Thanks for the warning Doug & Jake! I was not aware of this issue. Glad I posted here. I went to my site and sure enough -- the text size of those areas did not increase when I changed the browser's text setting. We'll need to get that changed.

  2. Thanks - guess I'm going to have to go change all my CSS... I've been kind of going through the paces of switching from admin to doing more development. I've found many of the articles at this site useful and have implemented some of them.

    Before getting into development as much, we worked with a company to get an Intranet up for us. It's a great Domino app but the colors just looked horrible in Firefox. So I decided to tinker with the CSS some and found that we had something like:

    color: "#FFFFFF"

    Well, I changed it to the following and it was beautiful in Firefox:

    color: #FFFFFF

    Don't know whether to praise FF or IE...lol

  3. I think this issue comes from the fact the IE not all browsers treat TABLES as descendants from BODY (which of course they are). If you specify a CSS rule for BODY to change its size, you need to remember to apply the same size to TD as well. IE fixes that in compliance mode I beleive.

    NCC obviously only tested in quirks mode on IE, hence the oversight. It's not so much an issue of relative or fixed sizes, but understanding how the browser applies those sizes in all cases.

    • avatar
    • Jake
    • Sun 27 Feb 2005 04:37

    Good point Dave, I'd forgotten about that, but I'm not sure it's right in this case. The NCC stylesheet didn't specify a font-size for "body" directly. Instead it applied x-small merely to all TDs (with it being a table-based layout this covers all content). The 75% rule is applied to a descendant then of the cells - the span. IE does make the span 75% of x-small, it's just that x-small is bigger in IE.

    The problem with their testing is probably that the design dates back about 2.5 years (I'm guessing this from looking at the meta data for the page). Back then it was for more acceptable to be IE-only.

    • avatar
    • Andrew Tetlaw
    • Sun 27 Feb 2005 16:44

    There's a great article on CSS font sizes that has a magic solution:


    The answer is "76%"

    Ever since I've followed this advice I've not had problems with css font sizes.

    Also there's a good article about font-size keywords on ALA:


    • avatar
    • Lee
    • Mon 28 Feb 2005 03:37

    I was about to post a link to the same Noodle Incident article, and then realised that Andrew had already mentioned it.

    Setting the font size to 76% on the BODY element, and then using em's for font-sizes elsewhere in the document works like a dream in all browsers that i've tested. Highly recommended!

  4. Echo the Noodle Incident.

    Applying the 76% rule and the CSS Centering rules at Simplebits {Link} should provide a nice basis for starting any Style Sheet

    • avatar
    • David
    • Mon 28 Feb 2005 06:38

    Goind back to your initial point I think the fact that site is still accessible in IE and there is no real reason why one can't use IE (or other compatible browser) means that it meets the accessibility rules on that score.

    • avatar
    • Jake
    • Mon 28 Feb 2005 06:58

    David. It's probably wrong of me to pull them up on the font-size thing as an accessibility issue, as it doesn't make the site UNaccessible as such. I guess it's just bad design rather than law-breaking in any way.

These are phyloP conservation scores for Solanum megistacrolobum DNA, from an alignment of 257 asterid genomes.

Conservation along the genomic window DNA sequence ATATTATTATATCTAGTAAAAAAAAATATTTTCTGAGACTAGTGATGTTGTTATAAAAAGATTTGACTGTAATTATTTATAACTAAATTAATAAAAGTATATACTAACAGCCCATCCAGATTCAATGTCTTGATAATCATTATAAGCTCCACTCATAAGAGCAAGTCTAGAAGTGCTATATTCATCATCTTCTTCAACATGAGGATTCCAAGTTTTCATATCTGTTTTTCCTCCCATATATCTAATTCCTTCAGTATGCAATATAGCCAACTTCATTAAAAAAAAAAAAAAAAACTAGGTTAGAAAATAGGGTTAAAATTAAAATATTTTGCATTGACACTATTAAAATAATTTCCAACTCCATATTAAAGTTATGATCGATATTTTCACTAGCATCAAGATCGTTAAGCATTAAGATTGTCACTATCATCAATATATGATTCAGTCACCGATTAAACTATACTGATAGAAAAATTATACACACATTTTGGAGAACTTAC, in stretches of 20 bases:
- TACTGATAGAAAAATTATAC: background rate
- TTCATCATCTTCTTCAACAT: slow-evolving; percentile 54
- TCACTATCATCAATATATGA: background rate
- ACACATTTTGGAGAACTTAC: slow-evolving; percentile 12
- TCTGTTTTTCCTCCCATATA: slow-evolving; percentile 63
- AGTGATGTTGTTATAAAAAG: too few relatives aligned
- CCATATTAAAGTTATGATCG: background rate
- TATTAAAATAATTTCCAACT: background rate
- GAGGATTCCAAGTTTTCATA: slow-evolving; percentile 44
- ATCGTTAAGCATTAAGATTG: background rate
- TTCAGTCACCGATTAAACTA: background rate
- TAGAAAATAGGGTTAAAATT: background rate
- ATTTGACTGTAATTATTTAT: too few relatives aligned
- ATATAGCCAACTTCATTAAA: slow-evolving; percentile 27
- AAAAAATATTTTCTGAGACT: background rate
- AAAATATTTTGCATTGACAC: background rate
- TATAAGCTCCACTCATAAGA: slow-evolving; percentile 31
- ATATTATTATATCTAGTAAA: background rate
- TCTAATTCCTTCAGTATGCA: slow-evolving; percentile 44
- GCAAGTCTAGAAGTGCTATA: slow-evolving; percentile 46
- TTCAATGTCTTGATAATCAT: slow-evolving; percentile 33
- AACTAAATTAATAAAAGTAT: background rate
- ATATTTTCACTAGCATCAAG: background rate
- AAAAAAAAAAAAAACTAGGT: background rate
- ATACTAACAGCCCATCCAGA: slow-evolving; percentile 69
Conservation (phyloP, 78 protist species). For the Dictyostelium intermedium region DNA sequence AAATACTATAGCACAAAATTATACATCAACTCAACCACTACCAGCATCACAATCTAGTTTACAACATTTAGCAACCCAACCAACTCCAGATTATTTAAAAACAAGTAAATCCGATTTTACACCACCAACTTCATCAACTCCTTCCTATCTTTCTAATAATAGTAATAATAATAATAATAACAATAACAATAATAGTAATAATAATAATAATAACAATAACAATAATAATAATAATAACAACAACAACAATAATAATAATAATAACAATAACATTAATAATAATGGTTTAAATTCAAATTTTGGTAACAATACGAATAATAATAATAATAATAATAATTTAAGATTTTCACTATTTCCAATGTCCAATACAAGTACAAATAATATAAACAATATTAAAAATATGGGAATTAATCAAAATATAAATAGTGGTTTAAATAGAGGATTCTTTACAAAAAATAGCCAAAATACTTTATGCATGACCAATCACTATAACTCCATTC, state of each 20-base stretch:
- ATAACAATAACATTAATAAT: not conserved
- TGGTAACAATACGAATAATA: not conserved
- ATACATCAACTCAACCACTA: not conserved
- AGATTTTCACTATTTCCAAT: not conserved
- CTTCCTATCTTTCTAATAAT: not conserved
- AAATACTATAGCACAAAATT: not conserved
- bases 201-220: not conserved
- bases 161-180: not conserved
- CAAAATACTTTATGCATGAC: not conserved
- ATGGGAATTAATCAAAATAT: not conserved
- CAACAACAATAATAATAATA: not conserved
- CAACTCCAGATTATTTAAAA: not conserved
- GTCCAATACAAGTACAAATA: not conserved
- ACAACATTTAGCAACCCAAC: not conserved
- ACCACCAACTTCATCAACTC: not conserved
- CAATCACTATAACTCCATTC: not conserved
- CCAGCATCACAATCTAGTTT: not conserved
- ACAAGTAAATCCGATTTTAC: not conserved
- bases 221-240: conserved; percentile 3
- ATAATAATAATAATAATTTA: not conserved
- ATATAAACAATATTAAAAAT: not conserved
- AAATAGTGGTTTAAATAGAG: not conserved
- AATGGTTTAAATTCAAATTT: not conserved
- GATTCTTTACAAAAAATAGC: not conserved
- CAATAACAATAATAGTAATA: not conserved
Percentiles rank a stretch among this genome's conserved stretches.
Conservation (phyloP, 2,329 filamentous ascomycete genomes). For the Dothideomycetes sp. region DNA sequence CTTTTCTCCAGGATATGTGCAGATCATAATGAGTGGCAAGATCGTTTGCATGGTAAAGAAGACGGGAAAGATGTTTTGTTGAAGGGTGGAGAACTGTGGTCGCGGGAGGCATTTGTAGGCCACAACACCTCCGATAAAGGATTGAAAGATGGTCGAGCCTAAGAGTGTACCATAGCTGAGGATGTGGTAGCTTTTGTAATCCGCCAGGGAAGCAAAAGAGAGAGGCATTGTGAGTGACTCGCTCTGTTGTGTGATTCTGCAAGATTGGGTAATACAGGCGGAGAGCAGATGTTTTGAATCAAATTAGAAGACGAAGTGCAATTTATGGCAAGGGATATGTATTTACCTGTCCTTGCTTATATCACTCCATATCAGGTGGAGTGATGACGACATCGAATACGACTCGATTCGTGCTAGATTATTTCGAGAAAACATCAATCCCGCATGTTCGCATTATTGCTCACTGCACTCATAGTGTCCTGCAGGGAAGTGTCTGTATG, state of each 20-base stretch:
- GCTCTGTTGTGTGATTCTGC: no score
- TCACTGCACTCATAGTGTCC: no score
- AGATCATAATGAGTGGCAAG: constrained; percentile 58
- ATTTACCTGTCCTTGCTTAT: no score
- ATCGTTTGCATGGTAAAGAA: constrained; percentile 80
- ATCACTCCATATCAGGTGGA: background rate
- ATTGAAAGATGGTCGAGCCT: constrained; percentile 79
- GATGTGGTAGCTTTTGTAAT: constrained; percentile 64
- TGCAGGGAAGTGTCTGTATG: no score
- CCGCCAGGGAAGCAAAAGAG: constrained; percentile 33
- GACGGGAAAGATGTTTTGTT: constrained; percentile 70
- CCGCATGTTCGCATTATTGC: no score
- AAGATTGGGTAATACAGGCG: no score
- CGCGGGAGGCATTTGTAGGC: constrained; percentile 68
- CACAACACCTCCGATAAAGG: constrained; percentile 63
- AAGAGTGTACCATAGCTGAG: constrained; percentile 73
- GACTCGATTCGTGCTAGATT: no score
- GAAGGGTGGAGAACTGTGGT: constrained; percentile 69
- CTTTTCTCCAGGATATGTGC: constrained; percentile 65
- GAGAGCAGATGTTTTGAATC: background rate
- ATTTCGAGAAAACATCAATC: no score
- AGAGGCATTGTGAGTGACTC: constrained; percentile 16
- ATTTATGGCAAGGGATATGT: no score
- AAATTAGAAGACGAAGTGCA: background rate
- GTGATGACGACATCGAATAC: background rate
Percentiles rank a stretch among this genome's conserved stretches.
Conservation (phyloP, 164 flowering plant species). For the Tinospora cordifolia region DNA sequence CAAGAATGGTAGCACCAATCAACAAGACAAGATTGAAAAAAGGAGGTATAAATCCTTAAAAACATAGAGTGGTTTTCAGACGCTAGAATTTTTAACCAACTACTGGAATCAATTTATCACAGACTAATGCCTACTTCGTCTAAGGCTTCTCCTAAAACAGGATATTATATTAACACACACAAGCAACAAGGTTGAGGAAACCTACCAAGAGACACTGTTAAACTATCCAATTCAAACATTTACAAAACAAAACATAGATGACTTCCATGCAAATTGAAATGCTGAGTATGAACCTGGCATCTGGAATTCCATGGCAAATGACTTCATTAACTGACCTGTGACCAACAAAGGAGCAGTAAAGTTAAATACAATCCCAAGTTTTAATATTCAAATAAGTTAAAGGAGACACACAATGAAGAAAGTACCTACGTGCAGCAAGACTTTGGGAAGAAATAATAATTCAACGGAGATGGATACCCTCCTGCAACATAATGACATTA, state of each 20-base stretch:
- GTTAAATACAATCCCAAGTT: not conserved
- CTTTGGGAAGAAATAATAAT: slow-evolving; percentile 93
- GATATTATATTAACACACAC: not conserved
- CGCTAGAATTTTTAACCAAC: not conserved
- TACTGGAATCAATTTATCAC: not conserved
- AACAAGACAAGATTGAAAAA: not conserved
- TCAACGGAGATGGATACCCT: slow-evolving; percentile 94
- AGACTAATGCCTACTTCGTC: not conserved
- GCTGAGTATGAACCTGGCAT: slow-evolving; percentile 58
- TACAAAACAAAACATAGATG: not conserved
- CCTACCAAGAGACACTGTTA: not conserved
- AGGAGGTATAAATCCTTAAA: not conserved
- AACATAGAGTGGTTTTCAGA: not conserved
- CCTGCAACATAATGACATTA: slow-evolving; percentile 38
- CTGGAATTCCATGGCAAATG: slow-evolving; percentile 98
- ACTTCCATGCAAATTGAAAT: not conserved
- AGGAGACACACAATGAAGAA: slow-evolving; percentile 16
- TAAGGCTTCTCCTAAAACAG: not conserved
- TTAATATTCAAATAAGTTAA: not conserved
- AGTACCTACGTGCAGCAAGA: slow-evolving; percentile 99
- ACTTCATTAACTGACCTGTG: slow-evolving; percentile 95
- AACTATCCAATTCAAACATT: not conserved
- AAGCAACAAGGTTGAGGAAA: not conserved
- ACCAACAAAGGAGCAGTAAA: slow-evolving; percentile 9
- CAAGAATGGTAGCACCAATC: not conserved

Not sure I agree about a site being "accessible" if it's at least available to IE users. What about Linux users?

  5. Hi there,

    I was going to mention the Noodle Incident as well .... 76% and then 1em for all fonts, headings up to 1.4em or 1.6em or whatever is required ... sizes beautifully cross-browser.

    Jake - your page sized on IE 6 here is weird - medium is too big, smaller makes headings/sub-headings and body text appear the same, and smallest is beyond miniscule! :-)


    • avatar
    • David
    • Tue 1 Mar 2005 07:02

    Having just fallen foul of Konqueror's shortcomings I can appreciate the Linux issue. [Maybe it's me but it didn't present the notes.net site properly.] However the NCC site is designed to be compatible with later versions of Netscape which is available for Linux.

    • avatar
    • skalie
    • Sat 25 Jun 2005 15:02

    Just an addendum for prosperity.....

    p {

    font-size = 8px;


    .... will work in IEwin, but not in Firefox.

    Tip, use ":" instead of "=" for cross browser compatability.

    Hint, when you spend an hour or so trying to debug a piece of css and it's because you're using syntax that would be more at home in a maths class, step away from the screen for a while.

    *bangs head against wall*

  6. I was being crazy until I found this page.

    I am running a small scale website. I created it with Mozilla because of my symphaty to open source. I made .css file with Cascade Light.

    I use Mac OS. I like Firefox very much. My web site had no problem with Mac's Safari and Firefox. But when I opened it with Firefox on a XP running machine I was shocked. I saw a big white page with nothing inside. Than I tried ctrl+- to minimize text size. Fonts was horribly big!

    Than I started to work with css file. Font size adjust was 72! I made it 12. But that did not solve my problem. I didn't understand why. Four minutes before, I wrote to my file as Chris wrote first, "font-size: 12;". I'll just wait until tomorrow morning to see changes in a Windows pc.

    I'd like to thank you all for your helf. I don't know if it works, but it was very useful for me. At least I hope that I've fixed that problem, and I wasn't the only one who experience such kind of problem.

Your Comments


About This Page

Written by Jake Howlett on Fri 25 Feb 2005

Share This Page

# ( ) '


The most recent comments added:

Skip to the comments or add your own.

You can subscribe to an individual RSS feed of comments on this entry.

Let's Get Social

About This Website

CodeStore is all about web development. Concentrating on Lotus Domino, ASP.NET, Flex, SharePoint and all things internet.

Your host is Jake Howlett who runs his own web development company called Rockall Design and is always on the lookout for new and interesting work to do.

You can find me on Twitter and on Linked In.

Read more about this site »


Here are the external links posted on the same day.

More links are available in the archive »

More Content